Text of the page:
Sunday, October 30, 2011
Thursday, October 27, 2011
Monday, October 24, 2011
Thursday, October 20, 2011
Tuesday, October 18, 2011
Saturday, October 15, 2011
Venue: The Splendor of Mount Kinabalu Malaysia...
God knows best.
Wednesday, October 12, 2011
Tuesday, October 11, 2011
Saturday, October 8, 2011
Friday, October 7, 2011
1. Lay a non-reflective black colour cloth on a flat surface.
Thanks sweetie. :)
Thursday, October 6, 2011
Wednesday, October 5, 2011
Monday, October 3, 2011
How safe actually are you when using a free Wi-Fi such as those available at hotels, shopping complexes, airports, and even inside airplanes to surf the internet, and then logging into your blog or VPN for all your online banking stuffs?
Well the typical answer is: Quite on the “very low” to almost “none at all”.
Internet has become a gold mine for those air hack pirates. Sometimes when you have access to the internet via hotel complimentary Wi-Fi connections, think twice about logging into anything sensitive; an “evil twin site”, sometimes referred to as WI-phishing, is a potential security threat to users of Wi-Fi, predominantly in public hotspots. A hacker sets up what is called a “rogue access point” which impersonates the characteristics of the network to which users expect to connect. Users unknowingly connect to the rogue access point and the hacker’s network instead of the intended network and all your passwords would be harvested.
This “evil twin” is a potential security threat to users of Wi-Fi (it does not matter WEP or WPA key-shakes), and predominantly in public hotspots. An accomplished hacker would set up a “rogue access point” which is a convincing carbon copy in the fullest available characteristics of the network to which users expect to connect. Users unknowingly connect to the rogue access point and the hacker’s network instead of the intended network. The “evil twin” hijacks data, such as passwords, account information, credit card information, etc., and then connects the user to the Internet as intended and the users (by now the victims) would know nothing of the security breached which had just transpired.
It’s relatively easy to intercept session-IDs, cookies or random strings in the session URL from nearly all popular web applications, such as Gmail, Bloggers, Facebook, You Tube, Word Press, Hotmail, AOL and Yahoo Mail, when you're using Wi-Fi. Interception works even if you're using Secure Sockets Layer (SSL).
Using certain software’s and a basic notebook, a hacker may crack a 6 character password in roughly 5.15 minutes, 4 characters password could be done in less than 50 seconds and for 3 characters (no longer allowed by providers) it’s just in mere 0.05 seconds. So use a 14 characters password instead because even with the best software it would still take around 2,046 millennia to crack and that’s a very polite way of saying “till hell freezes over”.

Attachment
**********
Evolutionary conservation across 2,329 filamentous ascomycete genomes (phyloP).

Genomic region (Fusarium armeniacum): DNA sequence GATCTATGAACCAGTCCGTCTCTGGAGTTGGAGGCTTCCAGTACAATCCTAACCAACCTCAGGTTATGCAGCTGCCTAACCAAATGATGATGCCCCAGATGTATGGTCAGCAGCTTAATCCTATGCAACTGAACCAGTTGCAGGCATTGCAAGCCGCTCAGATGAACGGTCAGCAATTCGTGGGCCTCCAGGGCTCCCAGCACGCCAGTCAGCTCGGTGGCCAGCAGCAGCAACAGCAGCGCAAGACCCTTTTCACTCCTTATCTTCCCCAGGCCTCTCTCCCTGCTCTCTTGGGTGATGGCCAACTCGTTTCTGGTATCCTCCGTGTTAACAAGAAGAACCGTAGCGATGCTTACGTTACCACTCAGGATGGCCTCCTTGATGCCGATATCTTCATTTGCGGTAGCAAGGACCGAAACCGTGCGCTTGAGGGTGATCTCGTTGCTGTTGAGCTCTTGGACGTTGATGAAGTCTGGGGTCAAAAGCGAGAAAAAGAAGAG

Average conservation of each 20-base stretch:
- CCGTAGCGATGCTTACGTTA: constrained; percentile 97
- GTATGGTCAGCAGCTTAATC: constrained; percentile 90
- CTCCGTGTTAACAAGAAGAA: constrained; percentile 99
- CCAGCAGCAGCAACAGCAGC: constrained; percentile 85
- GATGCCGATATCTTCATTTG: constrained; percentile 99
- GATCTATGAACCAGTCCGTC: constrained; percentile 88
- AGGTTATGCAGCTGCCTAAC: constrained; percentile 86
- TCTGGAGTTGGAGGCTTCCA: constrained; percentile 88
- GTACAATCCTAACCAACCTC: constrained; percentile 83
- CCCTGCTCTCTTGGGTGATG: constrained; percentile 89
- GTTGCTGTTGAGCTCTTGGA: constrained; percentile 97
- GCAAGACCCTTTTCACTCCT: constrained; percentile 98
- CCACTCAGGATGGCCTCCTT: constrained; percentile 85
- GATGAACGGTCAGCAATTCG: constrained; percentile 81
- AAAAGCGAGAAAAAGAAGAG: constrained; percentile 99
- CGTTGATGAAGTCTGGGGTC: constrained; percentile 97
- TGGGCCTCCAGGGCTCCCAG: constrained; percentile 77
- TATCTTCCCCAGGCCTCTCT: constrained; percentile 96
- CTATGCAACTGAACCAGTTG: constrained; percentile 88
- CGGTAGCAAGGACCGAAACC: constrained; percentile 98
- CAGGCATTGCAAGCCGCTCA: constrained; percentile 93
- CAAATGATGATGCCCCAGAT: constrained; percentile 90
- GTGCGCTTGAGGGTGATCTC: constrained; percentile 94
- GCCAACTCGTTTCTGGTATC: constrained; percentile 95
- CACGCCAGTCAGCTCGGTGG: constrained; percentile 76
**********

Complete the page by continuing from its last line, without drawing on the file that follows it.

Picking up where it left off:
Combine your passwords in alphabets and numbers and for none less than the maximum allowable 14 characters for a “Strong” password. Just adhere to all suggestions made by your service providers for safe surfing and you should be okay. If you suspect that you have just recently become a WI-phishing victims, immediately notify all your internet bankers by voice phone calls (they have 24 hours global connection hotlines) and freeze your internet banking accounts until you could pay them a visit and change the numbers over the counter the next day.
Yes true, it does not have to be just through a “free” hotel Wi-Fi for them to do the hacking act. WI-phishing could be done from anywhere and just about on any access point you may be entering the www connections from. But complimentary hotel Wi-Fi is a lot more dangerous for the very reason that they already have your credit card numbers and most of your privy details upon check-in…
And if you are using your mobile phone’s Wi-Fi to surf along free Wi-Fi spots and you also happen to be on a “Pre-Paid” system for your mobile telecommunication service, well they could easily clean out your credits the next time you try to surf on a “free” Wi-Fi. If possible, go “Off-Line” first with the phones before establishing a W-LAN connection off line. Truth is nothing is really free anymore these days.
My final advice for now is, to never ever disclose any credit card numbers on the emails, never list down phone numbers in close succession on the emails (if you must send out numbers do it like this 012-12 3 45 6 7 instead of the standard format of 012-123 4567. The hacker bots would miss this most likely. But absolutely NO credit cards numbers and if you are using free Wi-Fi; make it a habit to change your password in every 24-hours cycle and use only “Strong” password set ups. I change my passwords every 2 weeks (and do write them down in your safe data storage).
Well, thanks for coming by, and safe surfing to everyone.
Deliah’s Deli says a big: “Thank You” to the IT faculty for helping me out overnight with this cyber episode ;)